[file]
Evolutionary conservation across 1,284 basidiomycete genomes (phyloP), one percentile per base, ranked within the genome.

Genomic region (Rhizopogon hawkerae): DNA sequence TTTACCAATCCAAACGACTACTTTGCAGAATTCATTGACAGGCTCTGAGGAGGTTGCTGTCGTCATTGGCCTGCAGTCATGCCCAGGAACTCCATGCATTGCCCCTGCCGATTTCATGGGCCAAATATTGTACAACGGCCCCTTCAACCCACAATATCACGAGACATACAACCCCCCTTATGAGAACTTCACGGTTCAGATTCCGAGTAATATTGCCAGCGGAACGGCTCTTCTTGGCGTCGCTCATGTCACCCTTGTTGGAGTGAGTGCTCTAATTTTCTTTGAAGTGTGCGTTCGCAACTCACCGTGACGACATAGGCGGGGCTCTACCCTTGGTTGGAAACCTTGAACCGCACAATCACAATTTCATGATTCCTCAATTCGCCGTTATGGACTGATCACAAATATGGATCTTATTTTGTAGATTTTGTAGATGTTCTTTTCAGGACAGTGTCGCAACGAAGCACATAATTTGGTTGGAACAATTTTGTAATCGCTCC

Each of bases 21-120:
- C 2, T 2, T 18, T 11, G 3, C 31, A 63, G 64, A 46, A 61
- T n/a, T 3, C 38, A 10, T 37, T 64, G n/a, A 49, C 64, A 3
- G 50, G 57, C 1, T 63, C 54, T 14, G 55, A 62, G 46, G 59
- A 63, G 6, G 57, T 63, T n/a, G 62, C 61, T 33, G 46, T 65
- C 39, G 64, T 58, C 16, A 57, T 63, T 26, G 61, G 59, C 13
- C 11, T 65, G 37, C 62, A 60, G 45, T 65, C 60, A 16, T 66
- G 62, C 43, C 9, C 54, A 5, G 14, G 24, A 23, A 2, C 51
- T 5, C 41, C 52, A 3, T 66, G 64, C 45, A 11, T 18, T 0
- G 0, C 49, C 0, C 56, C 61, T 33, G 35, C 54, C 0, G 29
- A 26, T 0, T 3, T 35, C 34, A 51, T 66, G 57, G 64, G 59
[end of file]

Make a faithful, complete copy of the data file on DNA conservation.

Evolutionary conservation across 1,284 basidiomycete genomes (phyloP), one percentile per base, ranked within the genome.

Genomic region (Rhizopogon hawkerae): DNA sequence TTTACCAATCCAAACGACTACTTTGCAGAATTCATTGACAGGCTCTGAGGAGGTTGCTGTCGTCATTGGCCTGCAGTCATGCCCAGGAACTCCATGCATTGCCCCTGCCGATTTCATGGGCCAAATATTGTACAACGGCCCCTTCAACCCACAATATCACGAGACATACAACCCCCCTTATGAGAACTTCACGGTTCAGATTCCGAGTAATATTGCCAGCGGAACGGCTCTTCTTGGCGTCGCTCATGTCACCCTTGTTGGAGTGAGTGCTCTAATTTTCTTTGAAGTGTGCGTTCGCAACTCACCGTGACGACATAGGCGGGGCTCTACCCTTGGTTGGAAACCTTGAACCGCACAATCACAATTTCATGATTCCTCAATTCGCCGTTATGGACTGATCACAAATATGGATCTTATTTTGTAGATTTTGTAGATGTTCTTTTCAGGACAGTGTCGCAACGAAGCACATAATTTGGTTGGAACAATTTTGTAATCGCTCC

Each of bases 21-120:
- C 2, T 2, T 18, T 11, G 3, C 31, A 63, G 64, A 46, A 61
- T n/a, T 3, C 38, A 10, T 37, T 64, G n/a, A 49, C 64, A 3
- G 50, G 57, C 1, T 63, C 54, T 14, G 55, A 62, G 46, G 59
- A 63, G 6, G 57, T 63, T n/a, G 62, C 61, T 33, G 46, T 65
- C 39, G 64, T 58, C 16, A 57, T 63, T 26, G 61, G 59, C 13
- C 11, T 65, G 37, C 62, A 60, G 45, T 65, C 60, A 16, T 66
- G 62, C 43, C 9, C 54, A 5, G 14, G 24, A 23, A 2, C 51
- T 5, C 41, C 52, A 3, T 66, G 64, C 45, A 11, T 18, T 0
- G 0, C 49, C 0, C 56, C 61, T 33, G 35, C 54, C 0, G 29
- A 26, T 0, T 3, T 35, C 34, A 51, T 66, G 57, G 64, G 59